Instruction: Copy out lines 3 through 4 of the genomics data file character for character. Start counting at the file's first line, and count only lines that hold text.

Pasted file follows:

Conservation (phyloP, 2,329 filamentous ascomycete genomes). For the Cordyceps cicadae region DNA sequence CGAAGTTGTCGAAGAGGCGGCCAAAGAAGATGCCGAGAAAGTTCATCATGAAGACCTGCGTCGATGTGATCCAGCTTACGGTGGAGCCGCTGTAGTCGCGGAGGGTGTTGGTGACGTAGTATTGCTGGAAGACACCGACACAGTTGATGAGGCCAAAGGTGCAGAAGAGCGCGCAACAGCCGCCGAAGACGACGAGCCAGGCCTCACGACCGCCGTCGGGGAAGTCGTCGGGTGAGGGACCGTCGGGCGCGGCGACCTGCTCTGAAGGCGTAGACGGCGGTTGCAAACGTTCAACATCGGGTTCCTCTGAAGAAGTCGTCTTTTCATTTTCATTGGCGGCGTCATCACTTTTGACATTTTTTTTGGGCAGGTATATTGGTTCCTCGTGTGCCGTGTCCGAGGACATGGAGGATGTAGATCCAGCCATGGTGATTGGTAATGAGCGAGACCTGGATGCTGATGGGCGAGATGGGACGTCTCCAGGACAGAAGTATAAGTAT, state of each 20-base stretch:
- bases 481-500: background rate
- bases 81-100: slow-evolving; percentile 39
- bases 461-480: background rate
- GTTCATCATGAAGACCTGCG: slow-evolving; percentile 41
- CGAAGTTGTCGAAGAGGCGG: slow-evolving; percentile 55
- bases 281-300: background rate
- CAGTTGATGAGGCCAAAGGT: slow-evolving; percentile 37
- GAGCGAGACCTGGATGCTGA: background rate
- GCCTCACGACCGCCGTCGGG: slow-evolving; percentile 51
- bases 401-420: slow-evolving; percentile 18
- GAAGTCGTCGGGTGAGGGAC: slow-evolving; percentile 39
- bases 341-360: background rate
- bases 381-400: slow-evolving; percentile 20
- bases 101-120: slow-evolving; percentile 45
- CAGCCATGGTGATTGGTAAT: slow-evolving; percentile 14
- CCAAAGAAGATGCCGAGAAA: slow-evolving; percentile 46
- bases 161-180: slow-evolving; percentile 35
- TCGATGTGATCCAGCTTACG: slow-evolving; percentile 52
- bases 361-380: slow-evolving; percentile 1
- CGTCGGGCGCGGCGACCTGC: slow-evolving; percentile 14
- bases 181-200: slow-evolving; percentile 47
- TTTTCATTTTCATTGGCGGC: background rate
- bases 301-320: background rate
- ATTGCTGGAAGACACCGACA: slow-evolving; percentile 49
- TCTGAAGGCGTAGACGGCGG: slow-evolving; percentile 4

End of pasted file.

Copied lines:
- bases 81-100: slow-evolving; percentile 39
- bases 461-480: background rate